Over the years, here on HeroPress, I've talked about how I was inspired to become a journalist by the adventures of Tintin and Clark Kent, and that it was reading a reprint of Fantastic Four #17 that got me hooked on comics, I've talked about my favourite authors (e.g. Philip Reeve, HP Lovecraft et al) and my introduction to the wonderful world of roleplaying games many decades ago.
But I'm pretty sure I've never discussed the man that inspired me to start reviewing movies - particularly movies that other people might consider "bad" (such as trashy horror flicks).
That man was the one and only Joe Bob Briggs (aka film critic John Bloom), and, in particular, his first book, Joe Bob Goes To The Drive-In - a collection of his tongue-in-cheek reviews from The Dallas Times-Herald.
|Joe Bob Goes To The Drive-In|
At that time, mainstream movie critics, epitomised by the BBC's Barry Norman, felt completely disconencted to my own movie-watching experience.
They were a snobbish elite who either ignored the sort of films I loved or looked down their noses at them, dismissing with snarky asides and patronising put-downs.
All they ever praised - it seemed to me - were dull, earnest films that I had zero interest in.
Then I read Joe Bob Goes To The Drive-In.
And suddenly I knew how I wanted to review films.
Joe Bob, for instance, coined the phrase "spam-in-a-cabin" - which I use freely on HeroPress and in conversation - to describe a certain style of horror film where the protagonists are trapped in a small environment by their attackers - supernatural or otherwise - and anyone can die at any time.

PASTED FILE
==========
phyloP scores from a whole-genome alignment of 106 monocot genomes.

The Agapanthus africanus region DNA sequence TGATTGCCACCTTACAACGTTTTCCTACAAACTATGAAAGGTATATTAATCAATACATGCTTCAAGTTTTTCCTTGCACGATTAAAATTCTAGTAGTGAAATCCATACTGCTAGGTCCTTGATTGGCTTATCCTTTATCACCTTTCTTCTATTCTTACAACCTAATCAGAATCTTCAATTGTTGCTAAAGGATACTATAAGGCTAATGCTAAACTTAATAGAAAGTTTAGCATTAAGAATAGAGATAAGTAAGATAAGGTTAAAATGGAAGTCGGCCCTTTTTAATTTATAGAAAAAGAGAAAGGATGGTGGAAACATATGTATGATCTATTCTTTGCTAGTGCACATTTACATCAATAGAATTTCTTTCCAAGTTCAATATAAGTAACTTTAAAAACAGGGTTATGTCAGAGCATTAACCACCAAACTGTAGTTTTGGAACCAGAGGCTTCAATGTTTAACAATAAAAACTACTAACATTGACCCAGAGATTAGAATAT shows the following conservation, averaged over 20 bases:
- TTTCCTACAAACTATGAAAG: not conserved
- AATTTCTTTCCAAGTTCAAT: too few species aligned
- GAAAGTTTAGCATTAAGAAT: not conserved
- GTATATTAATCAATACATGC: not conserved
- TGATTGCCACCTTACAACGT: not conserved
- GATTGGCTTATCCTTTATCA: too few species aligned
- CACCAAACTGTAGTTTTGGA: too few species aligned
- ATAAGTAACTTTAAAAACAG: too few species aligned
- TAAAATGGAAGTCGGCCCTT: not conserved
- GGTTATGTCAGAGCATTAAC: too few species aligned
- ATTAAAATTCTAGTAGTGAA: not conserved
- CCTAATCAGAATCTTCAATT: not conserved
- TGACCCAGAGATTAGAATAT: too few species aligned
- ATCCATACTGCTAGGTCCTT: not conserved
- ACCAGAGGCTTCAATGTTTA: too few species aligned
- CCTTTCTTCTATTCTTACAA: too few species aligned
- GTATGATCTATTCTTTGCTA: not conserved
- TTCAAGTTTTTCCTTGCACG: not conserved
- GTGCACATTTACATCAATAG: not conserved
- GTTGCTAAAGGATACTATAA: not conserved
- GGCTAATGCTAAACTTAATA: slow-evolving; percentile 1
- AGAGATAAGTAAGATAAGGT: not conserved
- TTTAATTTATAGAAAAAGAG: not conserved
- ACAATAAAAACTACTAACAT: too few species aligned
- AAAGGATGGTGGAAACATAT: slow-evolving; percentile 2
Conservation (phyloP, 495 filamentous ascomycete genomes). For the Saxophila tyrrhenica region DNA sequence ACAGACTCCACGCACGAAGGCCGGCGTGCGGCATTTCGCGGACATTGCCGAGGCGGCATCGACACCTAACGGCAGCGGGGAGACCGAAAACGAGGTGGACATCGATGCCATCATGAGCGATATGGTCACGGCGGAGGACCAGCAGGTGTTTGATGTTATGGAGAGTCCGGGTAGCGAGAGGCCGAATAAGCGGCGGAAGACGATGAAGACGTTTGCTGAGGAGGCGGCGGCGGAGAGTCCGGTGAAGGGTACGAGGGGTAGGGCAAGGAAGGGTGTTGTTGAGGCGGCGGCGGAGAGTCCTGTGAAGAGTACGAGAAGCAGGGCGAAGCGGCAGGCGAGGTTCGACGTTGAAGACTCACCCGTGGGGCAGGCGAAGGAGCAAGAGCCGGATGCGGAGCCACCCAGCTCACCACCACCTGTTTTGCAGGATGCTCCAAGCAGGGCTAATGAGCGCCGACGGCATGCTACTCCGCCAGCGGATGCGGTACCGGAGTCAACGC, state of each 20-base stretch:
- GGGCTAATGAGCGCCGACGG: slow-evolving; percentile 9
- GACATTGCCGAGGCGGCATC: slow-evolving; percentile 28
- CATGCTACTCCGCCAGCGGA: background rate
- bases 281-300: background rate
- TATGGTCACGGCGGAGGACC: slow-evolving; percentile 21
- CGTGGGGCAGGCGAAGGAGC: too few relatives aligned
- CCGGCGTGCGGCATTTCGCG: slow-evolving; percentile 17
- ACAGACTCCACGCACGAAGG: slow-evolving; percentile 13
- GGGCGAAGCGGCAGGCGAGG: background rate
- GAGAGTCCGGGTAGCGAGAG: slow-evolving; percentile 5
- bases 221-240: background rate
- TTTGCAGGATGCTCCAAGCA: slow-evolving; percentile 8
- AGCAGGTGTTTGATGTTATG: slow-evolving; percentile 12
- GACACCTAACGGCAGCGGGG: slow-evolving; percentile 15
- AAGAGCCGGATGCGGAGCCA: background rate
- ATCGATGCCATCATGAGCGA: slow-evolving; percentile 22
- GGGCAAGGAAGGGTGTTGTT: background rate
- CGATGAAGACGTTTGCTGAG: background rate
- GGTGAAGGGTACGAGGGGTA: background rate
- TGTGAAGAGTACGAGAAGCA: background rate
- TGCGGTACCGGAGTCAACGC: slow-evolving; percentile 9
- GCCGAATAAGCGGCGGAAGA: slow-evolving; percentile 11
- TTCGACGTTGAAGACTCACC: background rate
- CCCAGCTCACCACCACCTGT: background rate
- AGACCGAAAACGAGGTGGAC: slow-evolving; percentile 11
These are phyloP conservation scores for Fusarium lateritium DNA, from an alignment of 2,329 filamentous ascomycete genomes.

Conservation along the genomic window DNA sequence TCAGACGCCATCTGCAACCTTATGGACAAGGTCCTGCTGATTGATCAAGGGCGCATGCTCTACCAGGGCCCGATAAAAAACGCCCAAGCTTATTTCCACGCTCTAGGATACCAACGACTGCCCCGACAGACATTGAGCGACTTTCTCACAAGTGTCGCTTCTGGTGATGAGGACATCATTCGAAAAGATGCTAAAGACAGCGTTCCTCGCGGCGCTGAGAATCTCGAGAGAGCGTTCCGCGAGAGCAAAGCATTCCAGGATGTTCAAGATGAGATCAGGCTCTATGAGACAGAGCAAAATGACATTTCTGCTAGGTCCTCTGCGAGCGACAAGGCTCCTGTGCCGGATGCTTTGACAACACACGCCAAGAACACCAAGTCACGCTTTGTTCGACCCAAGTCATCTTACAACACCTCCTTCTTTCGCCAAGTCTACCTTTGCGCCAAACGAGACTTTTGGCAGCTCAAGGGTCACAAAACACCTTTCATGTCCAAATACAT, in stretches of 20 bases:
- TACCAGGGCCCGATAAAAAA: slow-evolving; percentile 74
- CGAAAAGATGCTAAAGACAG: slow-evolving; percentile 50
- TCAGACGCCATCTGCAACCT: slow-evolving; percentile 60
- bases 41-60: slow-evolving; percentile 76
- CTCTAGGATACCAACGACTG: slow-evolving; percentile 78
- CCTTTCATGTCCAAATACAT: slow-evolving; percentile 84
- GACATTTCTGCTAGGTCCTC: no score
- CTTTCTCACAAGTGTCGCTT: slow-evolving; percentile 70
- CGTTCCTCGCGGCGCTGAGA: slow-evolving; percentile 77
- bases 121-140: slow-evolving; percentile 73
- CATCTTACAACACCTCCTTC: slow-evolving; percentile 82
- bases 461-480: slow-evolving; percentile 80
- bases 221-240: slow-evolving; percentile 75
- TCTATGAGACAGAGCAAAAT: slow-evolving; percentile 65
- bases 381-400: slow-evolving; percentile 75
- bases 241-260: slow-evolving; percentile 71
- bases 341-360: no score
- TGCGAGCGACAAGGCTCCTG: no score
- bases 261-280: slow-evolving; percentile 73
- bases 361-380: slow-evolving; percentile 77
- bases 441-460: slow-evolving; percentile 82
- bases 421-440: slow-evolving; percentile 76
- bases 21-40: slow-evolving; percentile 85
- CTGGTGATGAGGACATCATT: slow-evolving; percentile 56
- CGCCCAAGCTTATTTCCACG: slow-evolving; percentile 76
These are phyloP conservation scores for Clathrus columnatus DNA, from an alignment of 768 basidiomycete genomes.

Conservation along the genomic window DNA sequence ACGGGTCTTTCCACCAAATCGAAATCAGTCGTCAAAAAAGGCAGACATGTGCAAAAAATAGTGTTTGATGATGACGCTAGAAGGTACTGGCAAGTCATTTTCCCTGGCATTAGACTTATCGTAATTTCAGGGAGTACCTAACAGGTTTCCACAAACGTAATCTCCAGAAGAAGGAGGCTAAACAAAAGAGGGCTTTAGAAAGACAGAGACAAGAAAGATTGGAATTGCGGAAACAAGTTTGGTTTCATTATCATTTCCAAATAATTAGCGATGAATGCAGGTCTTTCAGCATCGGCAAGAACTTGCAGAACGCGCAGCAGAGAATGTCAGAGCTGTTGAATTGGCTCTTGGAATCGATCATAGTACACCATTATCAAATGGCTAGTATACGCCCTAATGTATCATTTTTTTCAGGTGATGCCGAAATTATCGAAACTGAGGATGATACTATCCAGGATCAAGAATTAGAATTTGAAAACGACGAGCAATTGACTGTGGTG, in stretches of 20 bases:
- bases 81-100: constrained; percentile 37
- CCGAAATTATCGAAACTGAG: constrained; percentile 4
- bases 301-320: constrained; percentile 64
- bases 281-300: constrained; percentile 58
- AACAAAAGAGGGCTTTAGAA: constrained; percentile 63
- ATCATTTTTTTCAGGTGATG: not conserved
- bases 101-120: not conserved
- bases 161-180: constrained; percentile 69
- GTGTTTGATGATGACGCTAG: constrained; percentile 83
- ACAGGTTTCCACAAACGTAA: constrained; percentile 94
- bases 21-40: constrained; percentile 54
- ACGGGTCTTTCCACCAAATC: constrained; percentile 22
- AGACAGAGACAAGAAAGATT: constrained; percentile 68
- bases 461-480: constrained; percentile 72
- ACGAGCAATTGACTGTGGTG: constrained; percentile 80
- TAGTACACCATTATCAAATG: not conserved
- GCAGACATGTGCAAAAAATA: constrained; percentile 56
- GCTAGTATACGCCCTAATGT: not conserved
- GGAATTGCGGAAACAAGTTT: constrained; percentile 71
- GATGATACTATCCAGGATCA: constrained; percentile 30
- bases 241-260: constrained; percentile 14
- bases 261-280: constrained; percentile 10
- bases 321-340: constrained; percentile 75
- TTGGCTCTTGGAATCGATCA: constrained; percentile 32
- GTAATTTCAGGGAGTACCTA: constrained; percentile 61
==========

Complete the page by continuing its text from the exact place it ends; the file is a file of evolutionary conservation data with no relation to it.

He was funny, clever, crass, and carefree. He'd talk about the T&A content in a film as well as the volume of blood spilled and body count.
Suddenly film reviews didn't have to read like dry, academic dissertations in Sight & Sound (a magazine designed to suck the fun out of films since 1932).
Seriously, if you love horror movies, trash cinema, drive-in fodder, you need to find a copy of Joe Bob's book and read it now.
I was surprisingly lucky that when I was allowed to create the position of "film critic" on the local newspaper that I worked for, I was pretty much given free reign.
Although I was never clever enough to go full Joe Bob, I'm pretty sure I was the first to use the phrase "spam-in-a-cabin" in the pages of the Kent & Sussex Courier.
My guru's inspiration shone through even brighter when I broadened my reviewing to the latest, trashy VHS tapes. I somehow got myself onto the mailing lists of several "low budget" video houses and, for a time, was reviewing three or four low-budget sci-fi/horror/action flicks a week.
It was in seeking to ape Joe Bob's style that I found the first inklings of my own "voice".